Amazon and American Express have teamed up to offer a co-branded credit card for small business owners, as the e-commerce giant continues to expand its financial and payments products, according to an American Express press release.
American Express described that card offering as part of a broader multi-year partnership that also includes an enhanced data solution to enable U.S. businesses to have more insight into their purchasing activities.
This news comes about three months after Amazon was reported to be in talks with JPMorgan Chase and other banks about rolling out a small business credit card.
Some previous reports about Amazon's interest in offering a small business credit card hinted that Chase was the leading candidate to issue this card, which would not have been a surprising development, given that Amazon has already partnered with Chase on consumer credit cards and also forged a significant healthcare partnership with the bank.
In that respect, the unveiling of a partnership with American Express may qualify as a plot twist, although a minor one considering American Express' strong legacy in the business credit card market. It may also demonstrate Amazon's intention of partnering with all the sector heavyweights, and not just one, as the company expands its financial products and services.
Research from Forrester and others has indicated that consumers have a high level of trust in Amazon's ability to be their digital wallet provider and to provide them with quality financial offerings. Facing a choice that many merchants and brands are familiar with, the big banks will need to decide if they want to watch Amazon from the bleachers, or partner with the perennial disruptor.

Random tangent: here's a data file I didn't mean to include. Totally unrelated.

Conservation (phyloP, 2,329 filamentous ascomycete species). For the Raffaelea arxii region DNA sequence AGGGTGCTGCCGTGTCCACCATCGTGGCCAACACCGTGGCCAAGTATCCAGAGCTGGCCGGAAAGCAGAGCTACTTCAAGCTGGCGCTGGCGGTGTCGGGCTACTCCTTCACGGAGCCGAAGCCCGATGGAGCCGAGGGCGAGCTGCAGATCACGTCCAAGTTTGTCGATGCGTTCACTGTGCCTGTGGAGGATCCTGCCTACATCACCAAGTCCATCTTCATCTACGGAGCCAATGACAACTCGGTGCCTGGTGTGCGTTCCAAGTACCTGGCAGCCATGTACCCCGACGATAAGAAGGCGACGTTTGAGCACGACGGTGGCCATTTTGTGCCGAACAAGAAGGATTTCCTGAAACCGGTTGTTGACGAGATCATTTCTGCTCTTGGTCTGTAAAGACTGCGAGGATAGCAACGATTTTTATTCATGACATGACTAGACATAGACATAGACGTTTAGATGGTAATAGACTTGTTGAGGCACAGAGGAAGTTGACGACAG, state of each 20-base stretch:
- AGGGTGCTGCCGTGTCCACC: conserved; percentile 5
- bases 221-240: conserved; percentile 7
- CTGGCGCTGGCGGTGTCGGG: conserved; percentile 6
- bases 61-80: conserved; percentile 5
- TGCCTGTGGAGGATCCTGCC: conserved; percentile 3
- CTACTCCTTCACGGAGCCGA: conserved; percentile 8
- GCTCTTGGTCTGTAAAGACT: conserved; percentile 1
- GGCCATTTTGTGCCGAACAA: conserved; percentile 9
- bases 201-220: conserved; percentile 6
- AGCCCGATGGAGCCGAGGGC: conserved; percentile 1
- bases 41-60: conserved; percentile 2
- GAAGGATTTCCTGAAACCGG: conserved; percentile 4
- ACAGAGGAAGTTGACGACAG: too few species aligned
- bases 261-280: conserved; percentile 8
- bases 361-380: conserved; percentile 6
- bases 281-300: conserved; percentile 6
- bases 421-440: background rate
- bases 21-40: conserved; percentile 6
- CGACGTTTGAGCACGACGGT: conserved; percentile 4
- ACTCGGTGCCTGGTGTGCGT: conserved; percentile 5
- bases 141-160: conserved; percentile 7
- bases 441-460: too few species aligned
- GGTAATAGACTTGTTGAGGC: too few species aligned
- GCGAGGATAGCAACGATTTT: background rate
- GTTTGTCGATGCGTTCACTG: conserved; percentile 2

This announcement also came the same week that PayPal's Venmo announced it would offer a debit card to the socially-active customer base of its peer-to-peer payments service. The Venmo debit card and Amazon's American Express small business card are different products with different audiences, but the close timing of the announcements — whether intentional or not — shows how Amazon and Venmo may find themselves increasingly competing head-to-head in the changing financial and payments arena.
In fact, Amazon was reportedly mulling the creation of a Venmo peer-to-peer payments competitor in April, and this small business card could help the e-commerce giant forge a bond with the types of businesses PayPal (which owns Venmo) works with. In any case, we are likely to hear more similar announcements from these giants in the future, and it seems like Amazon's long-rumored interest in offering more financial products is starting to take off.